A Survival Guide for the Global Crisis
Our conversation with director Matt Anderson on his exploration of the origins of the coming global catastrophe and the attitude changes that could avert it.
There is growing consensus that the world is facing huge, interlinked environmental, economic, and social challenges. The public debates over how we arrived at the current juncture are dominated by certain narratives, which are often focused on laying blame. In the film Fall and Winter, director Matt Anderson takes us on a journey across the United States to meet individuals whose experiences and expertise give them unique insight into the matter of responsibility for the parallel crises of politics, population, and pollution, but also practical ideas on how to address them. We talked to Mr. Anderson about the experience of making Fall and Winter and the message behind it.
You’ve referred to your film as “a survival guide for the 21st century.” Can you tell us a little bit about what you mean by that?
The reason for calling it a survival guide is because of the questions I had when I started the project. It seemed to me that our civilization could not continue to survive in the way that it has so far, and that we needed to figure out a different way to survive going forward, which made me want to find out when and where things started to go wrong on a global scale. The more people I talked to about this, the further back it went. I realized that the core problems have been developing for the past ten thousand years, even if we haven’t had to face them until today. What we’re seeing today is the culmination of long running problematic trends.
The idea behind the project is that we’re going to have a catastrophe on our hands if we keep doing what we’ve been doing, so we need a new strategy, and one that involves facing these problems from the individual and community level on upward. In that sense, I call it a survival guide not apocalyptically, but proactively.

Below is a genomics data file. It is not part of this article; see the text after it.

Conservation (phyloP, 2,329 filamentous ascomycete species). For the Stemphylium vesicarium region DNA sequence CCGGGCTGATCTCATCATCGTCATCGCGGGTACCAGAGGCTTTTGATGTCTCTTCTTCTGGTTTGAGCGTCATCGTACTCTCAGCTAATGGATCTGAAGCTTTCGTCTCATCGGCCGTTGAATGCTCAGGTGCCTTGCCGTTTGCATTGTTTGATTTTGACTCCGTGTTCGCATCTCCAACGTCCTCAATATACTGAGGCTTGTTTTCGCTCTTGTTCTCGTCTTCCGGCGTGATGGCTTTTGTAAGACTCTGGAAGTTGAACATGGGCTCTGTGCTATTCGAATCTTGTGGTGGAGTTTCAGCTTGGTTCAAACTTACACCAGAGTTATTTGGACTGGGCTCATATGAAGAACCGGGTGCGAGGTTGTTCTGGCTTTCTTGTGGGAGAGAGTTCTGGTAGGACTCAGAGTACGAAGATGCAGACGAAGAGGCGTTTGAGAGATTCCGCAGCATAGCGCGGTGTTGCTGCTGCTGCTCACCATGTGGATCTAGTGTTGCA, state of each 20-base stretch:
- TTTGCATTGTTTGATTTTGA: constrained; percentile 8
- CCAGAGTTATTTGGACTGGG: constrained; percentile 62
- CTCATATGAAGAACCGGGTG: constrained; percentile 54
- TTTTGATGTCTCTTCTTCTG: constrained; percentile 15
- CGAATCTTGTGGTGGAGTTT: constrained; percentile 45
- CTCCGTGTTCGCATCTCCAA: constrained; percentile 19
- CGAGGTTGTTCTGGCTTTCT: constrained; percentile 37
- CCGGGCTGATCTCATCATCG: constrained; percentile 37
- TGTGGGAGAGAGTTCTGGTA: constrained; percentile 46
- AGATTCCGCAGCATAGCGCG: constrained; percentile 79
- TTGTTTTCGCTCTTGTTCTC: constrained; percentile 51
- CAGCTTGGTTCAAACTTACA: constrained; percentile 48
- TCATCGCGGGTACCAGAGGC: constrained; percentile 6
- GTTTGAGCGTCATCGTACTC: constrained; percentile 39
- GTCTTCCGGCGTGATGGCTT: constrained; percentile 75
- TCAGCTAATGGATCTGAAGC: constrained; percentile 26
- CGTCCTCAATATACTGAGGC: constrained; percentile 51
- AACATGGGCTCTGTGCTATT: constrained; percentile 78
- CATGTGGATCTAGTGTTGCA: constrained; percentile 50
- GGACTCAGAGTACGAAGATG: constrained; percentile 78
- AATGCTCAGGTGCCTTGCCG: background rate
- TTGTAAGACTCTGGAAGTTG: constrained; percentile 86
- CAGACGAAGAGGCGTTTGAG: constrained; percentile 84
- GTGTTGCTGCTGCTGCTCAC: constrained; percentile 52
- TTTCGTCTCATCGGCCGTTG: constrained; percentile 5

It felt like you were on a roadtrip to create a roadmap for each individual.
Yes, the film offers a guide on a very personal level. It delivers the kind of basic knowledge that each of us needs if we are going to individually and collectively try something new, as well examples of people actually doing things differently.
There is a sense that we are being guided from despair to hope as we watch the film. We hear from all of these experts and activists about the vastness of the problems we face before being introduced to innovative, micro-level solutions that seem full of promise. Does this progression reflect the evolution of your own attitudes toward the global crisis and our capacity to deal with it?
My attitude most certainly changed over the course of the project. Before I really got into making the film, I went attended a conference called the Global Catastrophic Risks conference in California, where all of these scientists were meeting to discuss the different ways the future of civilization could be threatened. They were approaching the idea of the global crisis in a very systematic, academic, data-driven way. That focused my attention on figuring out the origins of the current crisis.
Which you seem to shift away from in the second part of the film.
The more time I spent on the road, the deeper my understanding became that we each have a responsibility here, and so I grew more interested in how our individual attitudes are going to need to change. A lot the debates about the crisis tend to project the idea that the problems are due to someone or something else, whether corporations, governments, minorities, ethnic groups…really just anyone but us. But the reality of the problem is that we are all collectively participating in creating it. My realization that there will have to be more taking of responsibility by individuals, and more individual-based solutions, is what comes through later in the film. I wanted to emphasize that the only way we’re going to succeed at changing collective behavior on a global scale is if we look at how we think about this crisis as individuals.
The broad scope of your film distinguishes it from others about the global crisis, which tend to focus on the environmental dimension. Did the research you did into global catastrophic risk inform your decision to look at interlinked crises rather than one particular aspect?
Absolutely. Learning about global catastrophic risk drove home how interlinked these things are, and how we have to look at the problems and the solutions holistically. Nick Bostrom, who is at the Future of Humanity Institute at the University of Oxford, pioneered the study of existential risk and was initially going to be one of our interviewees. We didn’t end up doing the interview, but his ideas provided context for us. The kind of research global catastrophic risk theorists are doing makes clear that you can’t just talk about poverty or just about nanotechnology because all of these things, problems and potential solutions, are linked. Appreciating that there are a myriad of problems is key to understanding what we’re dealing with.